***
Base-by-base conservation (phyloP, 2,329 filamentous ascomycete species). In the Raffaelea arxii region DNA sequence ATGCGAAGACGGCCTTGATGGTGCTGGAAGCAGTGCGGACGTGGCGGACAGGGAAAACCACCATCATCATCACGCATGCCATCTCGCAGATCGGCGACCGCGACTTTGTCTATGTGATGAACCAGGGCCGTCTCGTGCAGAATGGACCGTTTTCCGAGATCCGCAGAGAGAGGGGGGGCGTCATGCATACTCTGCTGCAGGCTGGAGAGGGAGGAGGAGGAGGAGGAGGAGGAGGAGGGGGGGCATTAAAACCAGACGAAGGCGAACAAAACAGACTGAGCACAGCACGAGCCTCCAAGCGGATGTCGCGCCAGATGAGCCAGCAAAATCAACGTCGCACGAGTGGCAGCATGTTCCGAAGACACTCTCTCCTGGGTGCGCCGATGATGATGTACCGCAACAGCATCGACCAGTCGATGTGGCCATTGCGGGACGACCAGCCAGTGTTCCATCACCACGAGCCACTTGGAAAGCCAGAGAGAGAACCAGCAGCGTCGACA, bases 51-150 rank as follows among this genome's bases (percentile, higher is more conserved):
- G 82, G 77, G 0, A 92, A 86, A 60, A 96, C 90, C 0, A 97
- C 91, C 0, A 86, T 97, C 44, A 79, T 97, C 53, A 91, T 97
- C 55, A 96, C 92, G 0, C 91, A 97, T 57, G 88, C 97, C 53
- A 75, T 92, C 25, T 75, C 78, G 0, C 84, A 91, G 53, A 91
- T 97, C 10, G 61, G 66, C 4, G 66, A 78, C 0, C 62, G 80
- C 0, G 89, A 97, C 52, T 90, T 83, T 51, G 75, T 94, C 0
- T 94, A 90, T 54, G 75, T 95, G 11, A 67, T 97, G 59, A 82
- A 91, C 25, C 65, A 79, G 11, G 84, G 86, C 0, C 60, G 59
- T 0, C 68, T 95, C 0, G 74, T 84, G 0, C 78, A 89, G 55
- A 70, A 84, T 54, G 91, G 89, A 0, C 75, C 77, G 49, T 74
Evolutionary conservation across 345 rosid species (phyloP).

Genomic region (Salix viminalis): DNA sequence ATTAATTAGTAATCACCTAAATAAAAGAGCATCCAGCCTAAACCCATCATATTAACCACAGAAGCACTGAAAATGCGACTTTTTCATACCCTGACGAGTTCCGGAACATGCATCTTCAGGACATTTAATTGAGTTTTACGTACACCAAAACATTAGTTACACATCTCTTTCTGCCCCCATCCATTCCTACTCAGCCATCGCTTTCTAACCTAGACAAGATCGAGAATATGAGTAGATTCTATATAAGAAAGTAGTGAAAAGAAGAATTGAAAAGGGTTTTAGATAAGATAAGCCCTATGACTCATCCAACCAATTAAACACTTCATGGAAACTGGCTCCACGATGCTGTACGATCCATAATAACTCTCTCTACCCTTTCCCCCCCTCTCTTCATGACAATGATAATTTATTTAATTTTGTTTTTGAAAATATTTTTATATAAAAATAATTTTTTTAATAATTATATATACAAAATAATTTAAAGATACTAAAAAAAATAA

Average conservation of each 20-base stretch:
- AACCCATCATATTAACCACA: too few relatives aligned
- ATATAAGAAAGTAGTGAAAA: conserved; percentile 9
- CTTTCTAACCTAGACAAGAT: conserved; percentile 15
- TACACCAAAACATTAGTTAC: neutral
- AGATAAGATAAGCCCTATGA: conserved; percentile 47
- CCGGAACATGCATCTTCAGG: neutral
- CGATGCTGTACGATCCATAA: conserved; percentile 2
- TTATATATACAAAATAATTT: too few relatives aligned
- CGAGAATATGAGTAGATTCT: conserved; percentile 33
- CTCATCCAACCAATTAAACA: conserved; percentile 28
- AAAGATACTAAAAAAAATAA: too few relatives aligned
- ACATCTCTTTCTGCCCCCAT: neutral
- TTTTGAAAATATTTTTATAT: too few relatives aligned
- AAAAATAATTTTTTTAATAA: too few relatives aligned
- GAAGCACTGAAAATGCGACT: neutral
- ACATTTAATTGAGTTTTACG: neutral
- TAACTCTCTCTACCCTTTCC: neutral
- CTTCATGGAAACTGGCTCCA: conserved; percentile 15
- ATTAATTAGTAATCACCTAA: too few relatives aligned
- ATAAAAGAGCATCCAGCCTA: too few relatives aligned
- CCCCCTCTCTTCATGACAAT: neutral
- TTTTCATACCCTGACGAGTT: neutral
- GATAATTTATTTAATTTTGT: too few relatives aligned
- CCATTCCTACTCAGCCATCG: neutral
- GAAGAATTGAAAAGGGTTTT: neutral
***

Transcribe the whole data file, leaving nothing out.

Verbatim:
Base-by-base conservation (phyloP, 2,329 filamentous ascomycete species). In the Raffaelea arxii region DNA sequence ATGCGAAGACGGCCTTGATGGTGCTGGAAGCAGTGCGGACGTGGCGGACAGGGAAAACCACCATCATCATCACGCATGCCATCTCGCAGATCGGCGACCGCGACTTTGTCTATGTGATGAACCAGGGCCGTCTCGTGCAGAATGGACCGTTTTCCGAGATCCGCAGAGAGAGGGGGGGCGTCATGCATACTCTGCTGCAGGCTGGAGAGGGAGGAGGAGGAGGAGGAGGAGGAGGAGGGGGGGCATTAAAACCAGACGAAGGCGAACAAAACAGACTGAGCACAGCACGAGCCTCCAAGCGGATGTCGCGCCAGATGAGCCAGCAAAATCAACGTCGCACGAGTGGCAGCATGTTCCGAAGACACTCTCTCCTGGGTGCGCCGATGATGATGTACCGCAACAGCATCGACCAGTCGATGTGGCCATTGCGGGACGACCAGCCAGTGTTCCATCACCACGAGCCACTTGGAAAGCCAGAGAGAGAACCAGCAGCGTCGACA, bases 51-150 rank as follows among this genome's bases (percentile, higher is more conserved):
- G 82, G 77, G 0, A 92, A 86, A 60, A 96, C 90, C 0, A 97
- C 91, C 0, A 86, T 97, C 44, A 79, T 97, C 53, A 91, T 97
- C 55, A 96, C 92, G 0, C 91, A 97, T 57, G 88, C 97, C 53
- A 75, T 92, C 25, T 75, C 78, G 0, C 84, A 91, G 53, A 91
- T 97, C 10, G 61, G 66, C 4, G 66, A 78, C 0, C 62, G 80
- C 0, G 89, A 97, C 52, T 90, T 83, T 51, G 75, T 94, C 0
- T 94, A 90, T 54, G 75, T 95, G 11, A 67, T 97, G 59, A 82
- A 91, C 25, C 65, A 79, G 11, G 84, G 86, C 0, C 60, G 59
- T 0, C 68, T 95, C 0, G 74, T 84, G 0, C 78, A 89, G 55
- A 70, A 84, T 54, G 91, G 89, A 0, C 75, C 77, G 49, T 74
Evolutionary conservation across 345 rosid species (phyloP).

Genomic region (Salix viminalis): DNA sequence ATTAATTAGTAATCACCTAAATAAAAGAGCATCCAGCCTAAACCCATCATATTAACCACAGAAGCACTGAAAATGCGACTTTTTCATACCCTGACGAGTTCCGGAACATGCATCTTCAGGACATTTAATTGAGTTTTACGTACACCAAAACATTAGTTACACATCTCTTTCTGCCCCCATCCATTCCTACTCAGCCATCGCTTTCTAACCTAGACAAGATCGAGAATATGAGTAGATTCTATATAAGAAAGTAGTGAAAAGAAGAATTGAAAAGGGTTTTAGATAAGATAAGCCCTATGACTCATCCAACCAATTAAACACTTCATGGAAACTGGCTCCACGATGCTGTACGATCCATAATAACTCTCTCTACCCTTTCCCCCCCTCTCTTCATGACAATGATAATTTATTTAATTTTGTTTTTGAAAATATTTTTATATAAAAATAATTTTTTTAATAATTATATATACAAAATAATTTAAAGATACTAAAAAAAATAA

Average conservation of each 20-base stretch:
- AACCCATCATATTAACCACA: too few relatives aligned
- ATATAAGAAAGTAGTGAAAA: conserved; percentile 9
- CTTTCTAACCTAGACAAGAT: conserved; percentile 15
- TACACCAAAACATTAGTTAC: neutral
- AGATAAGATAAGCCCTATGA: conserved; percentile 47
- CCGGAACATGCATCTTCAGG: neutral
- CGATGCTGTACGATCCATAA: conserved; percentile 2
- TTATATATACAAAATAATTT: too few relatives aligned
- CGAGAATATGAGTAGATTCT: conserved; percentile 33
- CTCATCCAACCAATTAAACA: conserved; percentile 28
- AAAGATACTAAAAAAAATAA: too few relatives aligned
- ACATCTCTTTCTGCCCCCAT: neutral
- TTTTGAAAATATTTTTATAT: too few relatives aligned
- AAAAATAATTTTTTTAATAA: too few relatives aligned
- GAAGCACTGAAAATGCGACT: neutral
- ACATTTAATTGAGTTTTACG: neutral
- TAACTCTCTCTACCCTTTCC: neutral
- CTTCATGGAAACTGGCTCCA: conserved; percentile 15
- ATTAATTAGTAATCACCTAA: too few relatives aligned
- ATAAAAGAGCATCCAGCCTA: too few relatives aligned
- CCCCCTCTCTTCATGACAAT: neutral
- TTTTCATACCCTGACGAGTT: neutral
- GATAATTTATTTAATTTTGT: too few relatives aligned
- CCATTCCTACTCAGCCATCG: neutral
- GAAGAATTGAAAAGGGTTTT: neutral